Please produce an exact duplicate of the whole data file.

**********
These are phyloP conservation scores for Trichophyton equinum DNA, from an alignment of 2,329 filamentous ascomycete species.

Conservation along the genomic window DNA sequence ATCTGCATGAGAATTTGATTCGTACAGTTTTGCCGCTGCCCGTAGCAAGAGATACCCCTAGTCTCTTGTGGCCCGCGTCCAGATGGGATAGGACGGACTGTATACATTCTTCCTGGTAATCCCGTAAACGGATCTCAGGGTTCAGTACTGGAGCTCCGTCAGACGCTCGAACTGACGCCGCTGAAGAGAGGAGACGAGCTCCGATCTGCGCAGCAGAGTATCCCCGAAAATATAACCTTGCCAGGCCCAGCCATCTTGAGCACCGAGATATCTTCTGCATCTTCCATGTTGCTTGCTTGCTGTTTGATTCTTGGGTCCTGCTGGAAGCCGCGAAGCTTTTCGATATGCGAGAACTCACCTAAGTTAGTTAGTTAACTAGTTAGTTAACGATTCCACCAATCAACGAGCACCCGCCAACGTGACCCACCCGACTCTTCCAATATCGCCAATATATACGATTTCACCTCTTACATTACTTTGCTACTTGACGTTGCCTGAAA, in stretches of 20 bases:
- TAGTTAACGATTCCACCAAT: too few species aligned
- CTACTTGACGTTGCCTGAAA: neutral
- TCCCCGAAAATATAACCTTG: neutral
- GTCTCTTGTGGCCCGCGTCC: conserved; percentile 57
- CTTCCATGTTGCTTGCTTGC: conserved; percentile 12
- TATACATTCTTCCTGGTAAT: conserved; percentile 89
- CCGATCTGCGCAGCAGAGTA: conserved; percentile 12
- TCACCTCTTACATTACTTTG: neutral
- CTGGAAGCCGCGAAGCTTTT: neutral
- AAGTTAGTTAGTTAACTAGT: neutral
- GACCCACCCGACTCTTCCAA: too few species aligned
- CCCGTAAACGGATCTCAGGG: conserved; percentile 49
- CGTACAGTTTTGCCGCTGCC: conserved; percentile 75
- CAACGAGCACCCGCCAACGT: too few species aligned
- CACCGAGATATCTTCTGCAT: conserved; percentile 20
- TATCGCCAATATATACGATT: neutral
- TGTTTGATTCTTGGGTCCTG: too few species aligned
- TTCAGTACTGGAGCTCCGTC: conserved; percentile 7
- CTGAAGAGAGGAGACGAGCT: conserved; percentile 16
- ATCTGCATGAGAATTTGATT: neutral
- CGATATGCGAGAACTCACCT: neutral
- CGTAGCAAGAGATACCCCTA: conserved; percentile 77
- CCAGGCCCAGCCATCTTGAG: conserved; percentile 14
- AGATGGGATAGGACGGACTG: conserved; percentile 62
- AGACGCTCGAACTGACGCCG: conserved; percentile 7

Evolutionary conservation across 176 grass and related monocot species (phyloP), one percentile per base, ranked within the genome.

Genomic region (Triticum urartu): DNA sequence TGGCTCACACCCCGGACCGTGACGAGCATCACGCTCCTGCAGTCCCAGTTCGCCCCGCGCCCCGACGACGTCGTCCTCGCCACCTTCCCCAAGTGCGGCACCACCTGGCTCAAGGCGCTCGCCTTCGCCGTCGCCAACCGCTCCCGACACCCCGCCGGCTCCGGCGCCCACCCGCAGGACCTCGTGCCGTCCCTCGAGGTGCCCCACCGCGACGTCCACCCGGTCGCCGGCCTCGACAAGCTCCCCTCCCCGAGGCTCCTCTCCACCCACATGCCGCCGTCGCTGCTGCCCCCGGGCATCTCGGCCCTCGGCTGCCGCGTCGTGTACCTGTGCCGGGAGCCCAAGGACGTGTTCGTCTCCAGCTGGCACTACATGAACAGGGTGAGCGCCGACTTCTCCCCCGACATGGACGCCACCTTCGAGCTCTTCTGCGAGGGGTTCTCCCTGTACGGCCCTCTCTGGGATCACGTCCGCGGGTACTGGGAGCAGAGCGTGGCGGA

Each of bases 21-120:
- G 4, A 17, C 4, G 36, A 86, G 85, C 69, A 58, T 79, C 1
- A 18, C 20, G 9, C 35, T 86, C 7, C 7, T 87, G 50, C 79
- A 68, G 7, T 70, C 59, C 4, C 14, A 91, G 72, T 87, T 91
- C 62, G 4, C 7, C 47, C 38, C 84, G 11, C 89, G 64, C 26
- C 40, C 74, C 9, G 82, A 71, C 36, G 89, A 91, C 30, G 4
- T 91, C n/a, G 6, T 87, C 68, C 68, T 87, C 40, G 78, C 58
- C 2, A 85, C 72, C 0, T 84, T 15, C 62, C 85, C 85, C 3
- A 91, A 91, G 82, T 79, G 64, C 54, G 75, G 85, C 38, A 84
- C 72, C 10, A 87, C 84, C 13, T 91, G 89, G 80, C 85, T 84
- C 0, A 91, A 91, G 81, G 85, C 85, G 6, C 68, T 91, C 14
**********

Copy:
These are phyloP conservation scores for Trichophyton equinum DNA, from an alignment of 2,329 filamentous ascomycete species.

Conservation along the genomic window DNA sequence ATCTGCATGAGAATTTGATTCGTACAGTTTTGCCGCTGCCCGTAGCAAGAGATACCCCTAGTCTCTTGTGGCCCGCGTCCAGATGGGATAGGACGGACTGTATACATTCTTCCTGGTAATCCCGTAAACGGATCTCAGGGTTCAGTACTGGAGCTCCGTCAGACGCTCGAACTGACGCCGCTGAAGAGAGGAGACGAGCTCCGATCTGCGCAGCAGAGTATCCCCGAAAATATAACCTTGCCAGGCCCAGCCATCTTGAGCACCGAGATATCTTCTGCATCTTCCATGTTGCTTGCTTGCTGTTTGATTCTTGGGTCCTGCTGGAAGCCGCGAAGCTTTTCGATATGCGAGAACTCACCTAAGTTAGTTAGTTAACTAGTTAGTTAACGATTCCACCAATCAACGAGCACCCGCCAACGTGACCCACCCGACTCTTCCAATATCGCCAATATATACGATTTCACCTCTTACATTACTTTGCTACTTGACGTTGCCTGAAA, in stretches of 20 bases:
- TAGTTAACGATTCCACCAAT: too few species aligned
- CTACTTGACGTTGCCTGAAA: neutral
- TCCCCGAAAATATAACCTTG: neutral
- GTCTCTTGTGGCCCGCGTCC: conserved; percentile 57
- CTTCCATGTTGCTTGCTTGC: conserved; percentile 12
- TATACATTCTTCCTGGTAAT: conserved; percentile 89
- CCGATCTGCGCAGCAGAGTA: conserved; percentile 12
- TCACCTCTTACATTACTTTG: neutral
- CTGGAAGCCGCGAAGCTTTT: neutral
- AAGTTAGTTAGTTAACTAGT: neutral
- GACCCACCCGACTCTTCCAA: too few species aligned
- CCCGTAAACGGATCTCAGGG: conserved; percentile 49
- CGTACAGTTTTGCCGCTGCC: conserved; percentile 75
- CAACGAGCACCCGCCAACGT: too few species aligned
- CACCGAGATATCTTCTGCAT: conserved; percentile 20
- TATCGCCAATATATACGATT: neutral
- TGTTTGATTCTTGGGTCCTG: too few species aligned
- TTCAGTACTGGAGCTCCGTC: conserved; percentile 7
- CTGAAGAGAGGAGACGAGCT: conserved; percentile 16
- ATCTGCATGAGAATTTGATT: neutral
- CGATATGCGAGAACTCACCT: neutral
- CGTAGCAAGAGATACCCCTA: conserved; percentile 77
- CCAGGCCCAGCCATCTTGAG: conserved; percentile 14
- AGATGGGATAGGACGGACTG: conserved; percentile 62
- AGACGCTCGAACTGACGCCG: conserved; percentile 7

Evolutionary conservation across 176 grass and related monocot species (phyloP), one percentile per base, ranked within the genome.

Genomic region (Triticum urartu): DNA sequence TGGCTCACACCCCGGACCGTGACGAGCATCACGCTCCTGCAGTCCCAGTTCGCCCCGCGCCCCGACGACGTCGTCCTCGCCACCTTCCCCAAGTGCGGCACCACCTGGCTCAAGGCGCTCGCCTTCGCCGTCGCCAACCGCTCCCGACACCCCGCCGGCTCCGGCGCCCACCCGCAGGACCTCGTGCCGTCCCTCGAGGTGCCCCACCGCGACGTCCACCCGGTCGCCGGCCTCGACAAGCTCCCCTCCCCGAGGCTCCTCTCCACCCACATGCCGCCGTCGCTGCTGCCCCCGGGCATCTCGGCCCTCGGCTGCCGCGTCGTGTACCTGTGCCGGGAGCCCAAGGACGTGTTCGTCTCCAGCTGGCACTACATGAACAGGGTGAGCGCCGACTTCTCCCCCGACATGGACGCCACCTTCGAGCTCTTCTGCGAGGGGTTCTCCCTGTACGGCCCTCTCTGGGATCACGTCCGCGGGTACTGGGAGCAGAGCGTGGCGGA

Each of bases 21-120:
- G 4, A 17, C 4, G 36, A 86, G 85, C 69, A 58, T 79, C 1
- A 18, C 20, G 9, C 35, T 86, C 7, C 7, T 87, G 50, C 79
- A 68, G 7, T 70, C 59, C 4, C 14, A 91, G 72, T 87, T 91
- C 62, G 4, C 7, C 47, C 38, C 84, G 11, C 89, G 64, C 26
- C 40, C 74, C 9, G 82, A 71, C 36, G 89, A 91, C 30, G 4
- T 91, C n/a, G 6, T 87, C 68, C 68, T 87, C 40, G 78, C 58
- C 2, A 85, C 72, C 0, T 84, T 15, C 62, C 85, C 85, C 3
- A 91, A 91, G 82, T 79, G 64, C 54, G 75, G 85, C 38, A 84
- C 72, C 10, A 87, C 84, C 13, T 91, G 89, G 80, C 85, T 84
- C 0, A 91, A 91, G 81, G 85, C 85, G 6, C 68, T 91, C 14